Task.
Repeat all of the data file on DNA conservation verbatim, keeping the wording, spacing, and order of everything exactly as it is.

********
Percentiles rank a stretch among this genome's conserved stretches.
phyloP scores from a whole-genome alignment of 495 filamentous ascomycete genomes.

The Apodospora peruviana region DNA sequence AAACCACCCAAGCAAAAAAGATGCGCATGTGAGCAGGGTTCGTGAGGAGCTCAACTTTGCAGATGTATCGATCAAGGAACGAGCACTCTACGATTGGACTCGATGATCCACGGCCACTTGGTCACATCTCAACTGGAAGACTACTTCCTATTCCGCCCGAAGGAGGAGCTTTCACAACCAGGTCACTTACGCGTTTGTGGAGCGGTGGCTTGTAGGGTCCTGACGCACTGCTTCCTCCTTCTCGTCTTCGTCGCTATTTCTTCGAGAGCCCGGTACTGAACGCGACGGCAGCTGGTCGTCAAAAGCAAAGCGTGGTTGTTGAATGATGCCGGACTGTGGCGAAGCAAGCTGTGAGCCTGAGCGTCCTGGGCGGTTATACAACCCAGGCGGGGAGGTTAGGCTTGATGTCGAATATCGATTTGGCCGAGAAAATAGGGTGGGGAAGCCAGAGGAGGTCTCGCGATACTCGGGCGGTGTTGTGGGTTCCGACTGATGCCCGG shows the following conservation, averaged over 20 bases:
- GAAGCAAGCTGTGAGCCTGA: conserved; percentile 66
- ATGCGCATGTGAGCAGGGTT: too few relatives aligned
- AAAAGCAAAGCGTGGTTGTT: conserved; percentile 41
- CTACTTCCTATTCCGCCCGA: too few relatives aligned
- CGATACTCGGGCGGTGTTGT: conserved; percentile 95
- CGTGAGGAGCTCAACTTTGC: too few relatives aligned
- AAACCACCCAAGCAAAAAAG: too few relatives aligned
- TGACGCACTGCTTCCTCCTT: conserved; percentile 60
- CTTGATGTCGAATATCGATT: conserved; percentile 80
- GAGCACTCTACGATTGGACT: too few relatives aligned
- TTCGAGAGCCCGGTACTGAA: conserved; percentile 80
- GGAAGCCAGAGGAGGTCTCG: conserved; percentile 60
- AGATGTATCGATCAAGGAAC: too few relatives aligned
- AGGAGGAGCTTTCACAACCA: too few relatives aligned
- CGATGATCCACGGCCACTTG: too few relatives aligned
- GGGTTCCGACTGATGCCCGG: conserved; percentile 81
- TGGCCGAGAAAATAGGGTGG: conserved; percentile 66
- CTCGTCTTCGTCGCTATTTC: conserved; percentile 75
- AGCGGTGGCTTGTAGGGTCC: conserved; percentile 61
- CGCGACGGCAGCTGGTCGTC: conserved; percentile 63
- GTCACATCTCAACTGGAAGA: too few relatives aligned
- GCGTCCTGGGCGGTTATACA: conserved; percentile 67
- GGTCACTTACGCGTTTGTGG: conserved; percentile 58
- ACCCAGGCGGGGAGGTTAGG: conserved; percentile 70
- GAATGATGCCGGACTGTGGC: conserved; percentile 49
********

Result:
Percentiles rank a stretch among this genome's conserved stretches.
phyloP scores from a whole-genome alignment of 495 filamentous ascomycete genomes.

The Apodospora peruviana region DNA sequence AAACCACCCAAGCAAAAAAGATGCGCATGTGAGCAGGGTTCGTGAGGAGCTCAACTTTGCAGATGTATCGATCAAGGAACGAGCACTCTACGATTGGACTCGATGATCCACGGCCACTTGGTCACATCTCAACTGGAAGACTACTTCCTATTCCGCCCGAAGGAGGAGCTTTCACAACCAGGTCACTTACGCGTTTGTGGAGCGGTGGCTTGTAGGGTCCTGACGCACTGCTTCCTCCTTCTCGTCTTCGTCGCTATTTCTTCGAGAGCCCGGTACTGAACGCGACGGCAGCTGGTCGTCAAAAGCAAAGCGTGGTTGTTGAATGATGCCGGACTGTGGCGAAGCAAGCTGTGAGCCTGAGCGTCCTGGGCGGTTATACAACCCAGGCGGGGAGGTTAGGCTTGATGTCGAATATCGATTTGGCCGAGAAAATAGGGTGGGGAAGCCAGAGGAGGTCTCGCGATACTCGGGCGGTGTTGTGGGTTCCGACTGATGCCCGG shows the following conservation, averaged over 20 bases:
- GAAGCAAGCTGTGAGCCTGA: conserved; percentile 66
- ATGCGCATGTGAGCAGGGTT: too few relatives aligned
- AAAAGCAAAGCGTGGTTGTT: conserved; percentile 41
- CTACTTCCTATTCCGCCCGA: too few relatives aligned
- CGATACTCGGGCGGTGTTGT: conserved; percentile 95
- CGTGAGGAGCTCAACTTTGC: too few relatives aligned
- AAACCACCCAAGCAAAAAAG: too few relatives aligned
- TGACGCACTGCTTCCTCCTT: conserved; percentile 60
- CTTGATGTCGAATATCGATT: conserved; percentile 80
- GAGCACTCTACGATTGGACT: too few relatives aligned
- TTCGAGAGCCCGGTACTGAA: conserved; percentile 80
- GGAAGCCAGAGGAGGTCTCG: conserved; percentile 60
- AGATGTATCGATCAAGGAAC: too few relatives aligned
- AGGAGGAGCTTTCACAACCA: too few relatives aligned
- CGATGATCCACGGCCACTTG: too few relatives aligned
- GGGTTCCGACTGATGCCCGG: conserved; percentile 81
- TGGCCGAGAAAATAGGGTGG: conserved; percentile 66
- CTCGTCTTCGTCGCTATTTC: conserved; percentile 75
- AGCGGTGGCTTGTAGGGTCC: conserved; percentile 61
- CGCGACGGCAGCTGGTCGTC: conserved; percentile 63
- GTCACATCTCAACTGGAAGA: too few relatives aligned
- GCGTCCTGGGCGGTTATACA: conserved; percentile 67
- GGTCACTTACGCGTTTGTGG: conserved; percentile 58
- ACCCAGGCGGGGAGGTTAGG: conserved; percentile 70
- GAATGATGCCGGACTGTGGC: conserved; percentile 49